Notes of Stefan Wenger’s lecture nr 1

I am interested in isoperimetric inequalities. The aim is to find relations between the growth of isoperimetric functions and the large scale geometry of the underlying space. I will use tools from geometric measure theory.

Today, I will give an overview of results, to be explained later on.

 

1. Introduction

 

For the sake of exposition, I will stick to Riemannian manifolds, where isoperimetry is easy to define. Later on, I will turn to more general spaces, and this will require some geometric measure theory.

 

1.1. Filling area

 

Let {D^2} denote the unit disk in the plane. In a Riemannian manifold, the area of a Lipschitz map {\phi:D^2 \rightarrow M} is obtained by integrating the {2}-Jacobian, i.e. the norm of the exterior square of the differential {d\phi},

\displaystyle  \begin{array}{rcl}  \mathrm{Area}(\phi):=\int_{D^2}J_2 (d\phi). \end{array}

Definition 1 Let {M} be a Riemannian manifold. For {c:S^1 \rightarrow M} a closed Lipschitz curve, define

\displaystyle  \begin{array}{rcl}  \mathrm{Fillarea}_0 (c):=\inf\{\mathrm{Area}(\phi)\,;\,\phi:D^2 \rightarrow M,\,\phi_{|S^1}=c\}. \end{array}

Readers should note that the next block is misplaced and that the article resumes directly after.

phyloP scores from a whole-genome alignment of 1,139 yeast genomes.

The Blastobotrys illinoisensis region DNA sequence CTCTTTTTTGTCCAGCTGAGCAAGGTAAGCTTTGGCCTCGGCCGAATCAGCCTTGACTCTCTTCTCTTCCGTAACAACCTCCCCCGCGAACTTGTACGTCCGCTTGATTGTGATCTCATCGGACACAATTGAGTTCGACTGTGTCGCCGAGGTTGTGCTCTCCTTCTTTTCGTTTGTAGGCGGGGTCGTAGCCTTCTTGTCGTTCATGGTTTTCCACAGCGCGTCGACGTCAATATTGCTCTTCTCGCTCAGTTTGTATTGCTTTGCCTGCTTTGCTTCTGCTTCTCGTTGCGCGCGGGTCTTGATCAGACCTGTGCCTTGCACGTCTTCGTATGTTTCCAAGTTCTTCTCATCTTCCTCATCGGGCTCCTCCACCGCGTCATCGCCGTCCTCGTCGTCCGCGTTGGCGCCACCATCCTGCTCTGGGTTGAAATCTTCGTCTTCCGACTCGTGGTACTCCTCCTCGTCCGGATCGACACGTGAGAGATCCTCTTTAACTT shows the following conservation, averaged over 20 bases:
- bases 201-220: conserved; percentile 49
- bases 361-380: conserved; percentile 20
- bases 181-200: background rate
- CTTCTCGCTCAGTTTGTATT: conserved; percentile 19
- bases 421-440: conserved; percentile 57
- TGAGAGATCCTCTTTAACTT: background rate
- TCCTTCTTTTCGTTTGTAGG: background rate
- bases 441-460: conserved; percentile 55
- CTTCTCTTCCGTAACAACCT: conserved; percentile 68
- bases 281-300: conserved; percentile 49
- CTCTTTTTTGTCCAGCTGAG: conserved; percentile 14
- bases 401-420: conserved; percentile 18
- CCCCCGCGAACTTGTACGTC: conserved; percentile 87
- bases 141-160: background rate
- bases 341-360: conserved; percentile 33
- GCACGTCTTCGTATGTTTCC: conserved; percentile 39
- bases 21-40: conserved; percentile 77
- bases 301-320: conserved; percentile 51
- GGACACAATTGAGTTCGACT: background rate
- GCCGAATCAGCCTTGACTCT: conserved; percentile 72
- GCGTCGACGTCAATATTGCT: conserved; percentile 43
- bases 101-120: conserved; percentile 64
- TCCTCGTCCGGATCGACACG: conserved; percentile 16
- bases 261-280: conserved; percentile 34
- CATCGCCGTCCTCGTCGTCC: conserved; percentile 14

The Filling area function in {M} is

\displaystyle  \begin{array}{rcl}  FA_0^M (r)=\sup\{\mathrm{Fillarea}_0 (c)\,;\,c:S^1 \rightarrow M,\,\mathrm{length}(c)\leq r\}. \end{array}

 

Example 1 In Euclidean plane, {FA_0^M (r)=\frac{1}{4\pi}r^2}.

 

Example 2 In a simply connected Riemannian manifold with sectional curvature {\leq\kappa},

\displaystyle  \begin{array}{rcl}  4\pi FA_0^M (r)-\kappa FA_0^M (r)^2 \leq r^2 . \end{array}

In particular,

  • if {\kappa=0}, {FA_0^M (r)\leq \frac{1}{4\pi}r^2}.
  • if {\kappa<0}, {FA_0^M (r)\leq \frac{1}{\sqrt{|\kappa|}}r}.

This reflects the fact that if {\kappa<0}, long nearby geodesics diverge exponentially. We see that the large scale geometry (divergence of geodesics) strongly influences the growth type of the filling function.

Questions:

  1. Conversely, how does {FA_0^M (r)} influence the large scale geometry of {M} ?
  2. What are the possible growth types for {FA_0^M (r)} ?

 

1.2. Growth types

 

Notation: Write {f\preceq g} if there exists a constant {C} such that for all large enough {r},

\displaystyle  \begin{array}{rcl}  f(r)\leq Cg(Cr+C)+Cr+C. \end{array}

Write {f\sim g} if {f\preceq g} and {g\preceq f}.

Note that we do not distinguish linear from sublinear growths. Neither do we distinguish various exponential growths. But we distinguish various polynomial growths, poly versus poly times polylog.

Theorem 2 (Gromov, Bridson) Let {M}, {N} be universal coverings of closed Riemannian manifolds. If {M} and {N} are quasiisometric then {FA_0^M\sim FA_0^N}.

 

1.3. Gromov’s gap theorem